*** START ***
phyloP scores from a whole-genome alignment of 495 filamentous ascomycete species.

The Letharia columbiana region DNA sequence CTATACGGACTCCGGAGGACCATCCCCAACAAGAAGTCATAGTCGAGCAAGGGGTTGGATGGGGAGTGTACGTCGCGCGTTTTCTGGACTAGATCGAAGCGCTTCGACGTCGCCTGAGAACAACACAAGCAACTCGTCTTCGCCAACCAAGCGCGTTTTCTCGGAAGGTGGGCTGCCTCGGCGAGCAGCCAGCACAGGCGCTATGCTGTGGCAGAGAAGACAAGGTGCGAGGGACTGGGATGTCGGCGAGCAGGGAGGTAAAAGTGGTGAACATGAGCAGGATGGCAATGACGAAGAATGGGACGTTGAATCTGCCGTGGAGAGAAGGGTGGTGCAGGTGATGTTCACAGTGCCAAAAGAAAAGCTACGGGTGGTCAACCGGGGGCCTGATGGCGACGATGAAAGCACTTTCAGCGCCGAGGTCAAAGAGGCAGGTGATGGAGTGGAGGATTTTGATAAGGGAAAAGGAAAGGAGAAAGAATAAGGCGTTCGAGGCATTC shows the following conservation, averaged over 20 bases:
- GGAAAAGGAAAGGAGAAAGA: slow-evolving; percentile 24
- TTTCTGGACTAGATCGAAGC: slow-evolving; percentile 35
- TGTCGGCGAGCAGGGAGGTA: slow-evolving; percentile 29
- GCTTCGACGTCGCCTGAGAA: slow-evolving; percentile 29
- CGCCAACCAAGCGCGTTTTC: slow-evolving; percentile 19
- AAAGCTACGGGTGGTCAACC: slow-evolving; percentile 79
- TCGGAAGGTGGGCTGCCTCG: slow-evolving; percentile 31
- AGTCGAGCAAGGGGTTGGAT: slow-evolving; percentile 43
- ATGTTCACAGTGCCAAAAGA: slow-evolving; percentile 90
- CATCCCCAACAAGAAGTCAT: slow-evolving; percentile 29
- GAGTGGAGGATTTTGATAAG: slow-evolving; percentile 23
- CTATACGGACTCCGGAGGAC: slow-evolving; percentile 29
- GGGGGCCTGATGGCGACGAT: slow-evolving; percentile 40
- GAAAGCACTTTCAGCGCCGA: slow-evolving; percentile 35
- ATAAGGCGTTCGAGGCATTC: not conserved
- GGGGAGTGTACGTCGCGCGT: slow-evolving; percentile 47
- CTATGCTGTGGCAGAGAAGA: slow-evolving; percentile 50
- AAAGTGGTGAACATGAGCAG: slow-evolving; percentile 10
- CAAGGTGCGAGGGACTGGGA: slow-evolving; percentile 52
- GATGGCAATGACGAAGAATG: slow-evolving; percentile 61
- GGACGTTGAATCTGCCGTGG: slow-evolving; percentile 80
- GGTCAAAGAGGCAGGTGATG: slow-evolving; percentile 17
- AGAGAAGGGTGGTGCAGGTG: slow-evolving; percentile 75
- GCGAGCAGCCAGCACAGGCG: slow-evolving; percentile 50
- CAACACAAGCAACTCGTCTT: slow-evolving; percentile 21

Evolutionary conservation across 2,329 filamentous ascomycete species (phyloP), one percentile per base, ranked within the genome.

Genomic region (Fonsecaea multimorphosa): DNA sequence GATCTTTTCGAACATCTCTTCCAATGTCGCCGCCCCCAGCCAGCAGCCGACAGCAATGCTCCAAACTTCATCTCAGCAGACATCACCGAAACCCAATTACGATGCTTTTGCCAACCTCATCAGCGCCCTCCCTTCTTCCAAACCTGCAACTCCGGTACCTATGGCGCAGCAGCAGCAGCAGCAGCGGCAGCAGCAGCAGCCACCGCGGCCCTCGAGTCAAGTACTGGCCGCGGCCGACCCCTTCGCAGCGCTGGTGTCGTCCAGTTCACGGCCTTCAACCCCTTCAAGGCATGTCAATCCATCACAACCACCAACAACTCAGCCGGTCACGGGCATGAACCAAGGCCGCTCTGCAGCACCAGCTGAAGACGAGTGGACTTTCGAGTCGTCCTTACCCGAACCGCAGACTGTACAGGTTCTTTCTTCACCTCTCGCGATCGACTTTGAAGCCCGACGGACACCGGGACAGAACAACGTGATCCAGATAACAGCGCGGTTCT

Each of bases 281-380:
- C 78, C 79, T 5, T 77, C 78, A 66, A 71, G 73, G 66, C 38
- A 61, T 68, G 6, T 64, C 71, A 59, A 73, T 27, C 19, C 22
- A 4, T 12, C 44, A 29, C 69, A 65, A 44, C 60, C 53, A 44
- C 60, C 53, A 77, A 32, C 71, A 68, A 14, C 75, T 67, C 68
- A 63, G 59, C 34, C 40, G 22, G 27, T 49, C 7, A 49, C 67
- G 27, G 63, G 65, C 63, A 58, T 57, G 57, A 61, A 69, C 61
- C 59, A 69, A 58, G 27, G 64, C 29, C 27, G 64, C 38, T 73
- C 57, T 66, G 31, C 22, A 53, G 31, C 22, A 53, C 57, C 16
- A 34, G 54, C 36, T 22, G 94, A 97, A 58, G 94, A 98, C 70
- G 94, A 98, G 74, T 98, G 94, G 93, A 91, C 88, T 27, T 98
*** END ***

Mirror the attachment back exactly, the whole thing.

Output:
phyloP scores from a whole-genome alignment of 495 filamentous ascomycete species.

The Letharia columbiana region DNA sequence CTATACGGACTCCGGAGGACCATCCCCAACAAGAAGTCATAGTCGAGCAAGGGGTTGGATGGGGAGTGTACGTCGCGCGTTTTCTGGACTAGATCGAAGCGCTTCGACGTCGCCTGAGAACAACACAAGCAACTCGTCTTCGCCAACCAAGCGCGTTTTCTCGGAAGGTGGGCTGCCTCGGCGAGCAGCCAGCACAGGCGCTATGCTGTGGCAGAGAAGACAAGGTGCGAGGGACTGGGATGTCGGCGAGCAGGGAGGTAAAAGTGGTGAACATGAGCAGGATGGCAATGACGAAGAATGGGACGTTGAATCTGCCGTGGAGAGAAGGGTGGTGCAGGTGATGTTCACAGTGCCAAAAGAAAAGCTACGGGTGGTCAACCGGGGGCCTGATGGCGACGATGAAAGCACTTTCAGCGCCGAGGTCAAAGAGGCAGGTGATGGAGTGGAGGATTTTGATAAGGGAAAAGGAAAGGAGAAAGAATAAGGCGTTCGAGGCATTC shows the following conservation, averaged over 20 bases:
- GGAAAAGGAAAGGAGAAAGA: slow-evolving; percentile 24
- TTTCTGGACTAGATCGAAGC: slow-evolving; percentile 35
- TGTCGGCGAGCAGGGAGGTA: slow-evolving; percentile 29
- GCTTCGACGTCGCCTGAGAA: slow-evolving; percentile 29
- CGCCAACCAAGCGCGTTTTC: slow-evolving; percentile 19
- AAAGCTACGGGTGGTCAACC: slow-evolving; percentile 79
- TCGGAAGGTGGGCTGCCTCG: slow-evolving; percentile 31
- AGTCGAGCAAGGGGTTGGAT: slow-evolving; percentile 43
- ATGTTCACAGTGCCAAAAGA: slow-evolving; percentile 90
- CATCCCCAACAAGAAGTCAT: slow-evolving; percentile 29
- GAGTGGAGGATTTTGATAAG: slow-evolving; percentile 23
- CTATACGGACTCCGGAGGAC: slow-evolving; percentile 29
- GGGGGCCTGATGGCGACGAT: slow-evolving; percentile 40
- GAAAGCACTTTCAGCGCCGA: slow-evolving; percentile 35
- ATAAGGCGTTCGAGGCATTC: not conserved
- GGGGAGTGTACGTCGCGCGT: slow-evolving; percentile 47
- CTATGCTGTGGCAGAGAAGA: slow-evolving; percentile 50
- AAAGTGGTGAACATGAGCAG: slow-evolving; percentile 10
- CAAGGTGCGAGGGACTGGGA: slow-evolving; percentile 52
- GATGGCAATGACGAAGAATG: slow-evolving; percentile 61
- GGACGTTGAATCTGCCGTGG: slow-evolving; percentile 80
- GGTCAAAGAGGCAGGTGATG: slow-evolving; percentile 17
- AGAGAAGGGTGGTGCAGGTG: slow-evolving; percentile 75
- GCGAGCAGCCAGCACAGGCG: slow-evolving; percentile 50
- CAACACAAGCAACTCGTCTT: slow-evolving; percentile 21

Evolutionary conservation across 2,329 filamentous ascomycete species (phyloP), one percentile per base, ranked within the genome.

Genomic region (Fonsecaea multimorphosa): DNA sequence GATCTTTTCGAACATCTCTTCCAATGTCGCCGCCCCCAGCCAGCAGCCGACAGCAATGCTCCAAACTTCATCTCAGCAGACATCACCGAAACCCAATTACGATGCTTTTGCCAACCTCATCAGCGCCCTCCCTTCTTCCAAACCTGCAACTCCGGTACCTATGGCGCAGCAGCAGCAGCAGCAGCGGCAGCAGCAGCAGCCACCGCGGCCCTCGAGTCAAGTACTGGCCGCGGCCGACCCCTTCGCAGCGCTGGTGTCGTCCAGTTCACGGCCTTCAACCCCTTCAAGGCATGTCAATCCATCACAACCACCAACAACTCAGCCGGTCACGGGCATGAACCAAGGCCGCTCTGCAGCACCAGCTGAAGACGAGTGGACTTTCGAGTCGTCCTTACCCGAACCGCAGACTGTACAGGTTCTTTCTTCACCTCTCGCGATCGACTTTGAAGCCCGACGGACACCGGGACAGAACAACGTGATCCAGATAACAGCGCGGTTCT

Each of bases 281-380:
- C 78, C 79, T 5, T 77, C 78, A 66, A 71, G 73, G 66, C 38
- A 61, T 68, G 6, T 64, C 71, A 59, A 73, T 27, C 19, C 22
- A 4, T 12, C 44, A 29, C 69, A 65, A 44, C 60, C 53, A 44
- C 60, C 53, A 77, A 32, C 71, A 68, A 14, C 75, T 67, C 68
- A 63, G 59, C 34, C 40, G 22, G 27, T 49, C 7, A 49, C 67
- G 27, G 63, G 65, C 63, A 58, T 57, G 57, A 61, A 69, C 61
- C 59, A 69, A 58, G 27, G 64, C 29, C 27, G 64, C 38, T 73
- C 57, T 66, G 31, C 22, A 53, G 31, C 22, A 53, C 57, C 16
- A 34, G 54, C 36, T 22, G 94, A 97, A 58, G 94, A 98, C 70
- G 94, A 98, G 74, T 98, G 94, G 93, A 91, C 88, T 27, T 98